The zester area will create lengthy zest strings, but the channel knife will create a single, big, curly peel.
You may need to practice a few times with this tool, so keep this in mind before any large events.
To use the zester edge, grip the tool with your dominant hand and lightly press the zester into the lemon zest. Begin scraping the tool towards you, taking care not to remove the white pith.
If you want to use the channel knife, grip the tool with your dominant hand. Gently push the tool inwards and scrap, creating long zest strips as you go.
Zesting A Lemon: Knife
If you don’t have a zester or grater on hand, you can use a knife to remove a lemon’s zest. This is a tricky method that needs decent knife skills. You can use a small, sharp paring knife or a serrated knife.
With care, use your knife to slice the zest off of the lemon. Work in large areas and avoid cutting into the white pith.
Once you’re done, you can use the big pieces, or slice the zest strips into smaller shreds as required.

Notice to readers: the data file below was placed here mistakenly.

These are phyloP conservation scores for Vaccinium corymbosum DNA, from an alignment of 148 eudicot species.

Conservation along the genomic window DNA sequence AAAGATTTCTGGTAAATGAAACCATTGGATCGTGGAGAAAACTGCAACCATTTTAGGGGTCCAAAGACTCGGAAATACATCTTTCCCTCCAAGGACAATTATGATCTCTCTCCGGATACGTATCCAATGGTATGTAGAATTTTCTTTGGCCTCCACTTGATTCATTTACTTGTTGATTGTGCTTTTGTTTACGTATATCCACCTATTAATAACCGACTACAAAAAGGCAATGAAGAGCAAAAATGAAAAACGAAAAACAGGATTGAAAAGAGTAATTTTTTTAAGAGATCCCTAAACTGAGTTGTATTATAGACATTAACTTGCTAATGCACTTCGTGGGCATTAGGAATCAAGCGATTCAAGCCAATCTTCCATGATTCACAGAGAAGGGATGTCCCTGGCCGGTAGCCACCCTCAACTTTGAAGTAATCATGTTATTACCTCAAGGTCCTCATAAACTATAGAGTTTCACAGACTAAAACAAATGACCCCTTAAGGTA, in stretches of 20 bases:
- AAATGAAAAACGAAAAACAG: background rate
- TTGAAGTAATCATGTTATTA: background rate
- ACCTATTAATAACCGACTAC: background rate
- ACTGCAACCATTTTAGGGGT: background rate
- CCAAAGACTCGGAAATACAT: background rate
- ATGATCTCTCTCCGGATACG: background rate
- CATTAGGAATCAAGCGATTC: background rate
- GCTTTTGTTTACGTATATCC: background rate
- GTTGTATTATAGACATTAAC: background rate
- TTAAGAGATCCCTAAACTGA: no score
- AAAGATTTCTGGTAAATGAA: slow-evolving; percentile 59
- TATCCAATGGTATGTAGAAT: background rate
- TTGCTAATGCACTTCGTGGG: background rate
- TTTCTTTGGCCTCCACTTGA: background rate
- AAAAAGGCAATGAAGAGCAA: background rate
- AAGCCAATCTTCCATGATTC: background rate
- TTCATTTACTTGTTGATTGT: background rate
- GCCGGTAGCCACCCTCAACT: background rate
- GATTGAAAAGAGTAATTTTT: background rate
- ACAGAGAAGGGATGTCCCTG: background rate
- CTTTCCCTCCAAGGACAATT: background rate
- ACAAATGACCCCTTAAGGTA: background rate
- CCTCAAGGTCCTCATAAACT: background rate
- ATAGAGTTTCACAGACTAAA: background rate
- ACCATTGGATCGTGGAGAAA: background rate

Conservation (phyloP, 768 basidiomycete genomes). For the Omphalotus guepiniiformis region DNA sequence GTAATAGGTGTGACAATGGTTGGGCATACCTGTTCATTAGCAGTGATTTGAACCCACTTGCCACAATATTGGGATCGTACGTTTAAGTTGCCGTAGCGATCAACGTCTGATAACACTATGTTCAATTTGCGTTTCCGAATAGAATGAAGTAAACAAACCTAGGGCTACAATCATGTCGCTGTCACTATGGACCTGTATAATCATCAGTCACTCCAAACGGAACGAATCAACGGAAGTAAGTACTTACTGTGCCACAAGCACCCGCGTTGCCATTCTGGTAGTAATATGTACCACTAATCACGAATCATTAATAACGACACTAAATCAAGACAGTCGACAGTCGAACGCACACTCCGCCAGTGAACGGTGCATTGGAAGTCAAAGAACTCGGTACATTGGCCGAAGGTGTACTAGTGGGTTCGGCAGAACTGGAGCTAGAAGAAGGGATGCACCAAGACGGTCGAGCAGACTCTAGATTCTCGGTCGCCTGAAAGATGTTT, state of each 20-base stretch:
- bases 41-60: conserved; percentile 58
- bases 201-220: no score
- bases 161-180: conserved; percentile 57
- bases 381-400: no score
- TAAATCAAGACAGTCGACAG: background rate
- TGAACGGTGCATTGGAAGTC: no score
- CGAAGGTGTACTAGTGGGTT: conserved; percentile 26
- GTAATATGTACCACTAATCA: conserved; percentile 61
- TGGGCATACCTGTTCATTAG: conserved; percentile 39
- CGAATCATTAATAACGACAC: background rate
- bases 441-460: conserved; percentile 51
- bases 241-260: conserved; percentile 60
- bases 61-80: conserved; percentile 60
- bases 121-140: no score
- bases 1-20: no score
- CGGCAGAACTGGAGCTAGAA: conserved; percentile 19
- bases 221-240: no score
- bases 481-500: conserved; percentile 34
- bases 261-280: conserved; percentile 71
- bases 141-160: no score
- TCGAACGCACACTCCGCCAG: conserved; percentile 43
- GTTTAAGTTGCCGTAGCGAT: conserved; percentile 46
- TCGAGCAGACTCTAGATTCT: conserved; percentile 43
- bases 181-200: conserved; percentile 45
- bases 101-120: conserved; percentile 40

Zesting A Lemon: Vegetable Peeler
This is the trickiest zesting method which isn’t that effective.
If you have a firm fruit and a sharp vegetable peeler, you can use the tool like a paring knife, like the previous method. Use the peeler to take off long zest strips, taking care to avoid cutting yourself.
Most peelers aren’t that strong, so it’s easier to cut into the white pith beneath the peel. There’s a greater injury risk with this technique, so it’s best to use the other methods outlined above.
Now you know how to zest a lemon!
The five methods outlined above range in effectiveness, but if you plan on making lemon zest recipes regularly, we’d recommend purchasing a Microplane grater.
This is the easiest and most effective way of zesting a lemon, but if you don’t have one, a box grater will help you achieve similar results.
It’s harder to zest a lemon with a knife or vegetable peeler, so only use these two methods as a last resort.
We hope you enjoy making your lemon zest recipes!